Damian Lewis, Malin Akerman/Showtime

Roughly halfway through this season, Billions has quickly wrapped up several of the major story arcs. Chuck is no longer being investigated by the Department of Justice, and the lawsuits against him are in the process of being dropped. Wendy has ended her flirtation with launching a career outside Axe Capital and returned to the fold, albeit with certain conditions. Boyd has caved under the pressure and copped a plea. The reset to the status quo remains incomplete, however, as the restoration of the Rhoades marriage, which appeared to be in reach, fails to materialize.

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Let’s start with the ending. Earlier in “Indian Four,” reconciliation looked like a distinct possibility. When Wendy drops by the house to let Chuck know she appreciates him taking responsibility for their separation, the rapport between them is hesitant, but gentle. When she stays for dinner, it’s clear that the kids are alert to the possibility that both parents will be back under the same roof at the same time sooner than later. When Wendy later gets wind of the Axelrod civil suits from Ira (not doing a great job of maintaining lawyer/client confidentiality), she sees a way to get them dismissed: return to her old job at Axe.

This is something she might have done anyway, although from what we’ve seen, she hasn’t had any problem getting clients on her own. She does have several conditions in addition to Axe agreeing to drop the suits, most notable of which is that he will have no access to her services even after she returns. (We’ll see about that, however.) Once Chuck hears the suits are being dropped, it doesn’t take him long to figure out that Axe isn’t doing this out of the kindness of his heart. His reaction is to snatch defeat from the jaws of victory: he can’t abide the thought that his marriage could be repaired through any doing of Axe’s. If Wendy is back in the enemy camp under any circumstances, “for us, I’m afraid it’s a deal breaker.” It’s likely that, just as Wendy did, Chuck has sussed out that the suits were filed (at least in part) to achieve this very outcome: Wendy back on the job and back in the Rhoades fold, all thanks to the magnanimousness of Bobby Axelrod. Chuck would rather kill his marriage than swallow that.

The Axelrod marriage has been on less than sure footing of late as well, and it takes another hit this week when date night goes awry. Axe insists he needs Lara as a partner, but when he suggests he’s thinking of bring Wendy back, Lara quickly figures out that he’s already done so without asking her. (Everyone is seeing through Axe these days, but assuming he’s lying every time he opens his mouth has proven to be a pretty safe bet.) Later he smooths things over by apologizing and telling Lara he’ll agree not to see Wendy, but of course, this is also something he’s already decided without running it by her.

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On the business front, Axe is all in on the town of Sandicot being granted a gaming license. The one holdout on selling his land drives a hard bargain, talking Axe up to $5 million and throwing in his classic Indian Four motorcycle to finalize the deal. It may well be that the bike is all Axe will get for his $5 million: the elder Rhoades has sniffed out the deal and pulled strings with a country club buddy to get the gaming license shifted out of Sandicot. Neither Axe nor Chuck is aware of Chuck Sr.’s involvement at this time, but it still highlights the absurdity of Axe’s desire for Wendy’s continued presence in his world. He really should want nothing to do with any Rhoades at all.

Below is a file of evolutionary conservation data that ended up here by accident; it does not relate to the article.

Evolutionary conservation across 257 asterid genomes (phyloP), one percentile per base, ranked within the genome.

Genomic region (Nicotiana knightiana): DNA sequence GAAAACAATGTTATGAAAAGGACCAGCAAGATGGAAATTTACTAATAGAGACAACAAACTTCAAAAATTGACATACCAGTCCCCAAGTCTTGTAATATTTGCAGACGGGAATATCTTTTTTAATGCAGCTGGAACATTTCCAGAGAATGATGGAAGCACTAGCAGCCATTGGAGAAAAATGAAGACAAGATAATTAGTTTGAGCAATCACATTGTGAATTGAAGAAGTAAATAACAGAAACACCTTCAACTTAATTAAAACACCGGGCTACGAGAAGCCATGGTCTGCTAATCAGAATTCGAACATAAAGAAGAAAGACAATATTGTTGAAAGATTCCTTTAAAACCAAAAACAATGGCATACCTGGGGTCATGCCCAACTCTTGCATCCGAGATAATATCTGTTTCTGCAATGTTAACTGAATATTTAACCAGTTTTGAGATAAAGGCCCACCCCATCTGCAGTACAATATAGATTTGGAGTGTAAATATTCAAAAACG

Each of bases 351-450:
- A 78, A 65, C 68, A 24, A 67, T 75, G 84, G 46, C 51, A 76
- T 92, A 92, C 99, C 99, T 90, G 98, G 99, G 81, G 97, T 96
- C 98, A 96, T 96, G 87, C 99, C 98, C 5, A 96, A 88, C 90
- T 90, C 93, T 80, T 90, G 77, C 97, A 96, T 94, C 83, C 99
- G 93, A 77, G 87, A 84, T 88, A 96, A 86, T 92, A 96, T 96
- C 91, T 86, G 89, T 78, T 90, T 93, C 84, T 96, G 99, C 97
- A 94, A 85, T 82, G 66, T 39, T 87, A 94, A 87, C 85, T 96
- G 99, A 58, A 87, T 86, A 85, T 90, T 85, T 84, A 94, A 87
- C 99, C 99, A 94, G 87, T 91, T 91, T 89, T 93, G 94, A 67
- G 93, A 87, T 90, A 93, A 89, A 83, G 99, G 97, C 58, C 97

Even as Axe’s troubles mount, everything’s coming up Chuck. (Phrasing, I know.) Boyd looks like he’s slipped the noose when Chuck’s second cooperating witness (who can corroborate the recording of Boyd’s admitted misdeeds) has a change of heart thanks to a cash infusion. Chuck’s insistence on going to trial rather than cutting a deal feels like either a bluff or a misstep, and Brian sees it the same way until Chuck urges him to put the outsider chip on his shoulder to good use. He does so during jury selection, forcing Boyd’s attorneys to use all of their challenges as he stirs up resentment for the one percent among the potential jurors. Boyd sees that it doesn’t matter whether the ”jury of his peers” understands the ins and outs of Treasury bonds; they all hate him and everything he represents. Chuck agrees to deal once the Attorney General assures him he’ll be left alone to run his shop the way he sees fit. (That Lonnie is about to crack at that very moment is a contrivance too far, but that’s classic Billions.) All of this should be cause for a Rhoades victory lap, but Axe is too far inside Chuck’s head to allow the possibility. If it’s any consolation, the reverse is also true.

Stray observations

  • Good riddance to Dake, a character who never transcended his two-dimensional conception or surprised in any way whatsoever. I sure hope his threats to pursue Chuck as his white whale were just empty bluster and not a sign of things to come.
  • On the other hand, if this is the end of Eric Bogosian’s time on the show, it’s a shame. Boyd could easily have been just as two-dimensional as Dake, but Bogosian invested him with a capacity for remorse and self-awareness absent from most of his peers.

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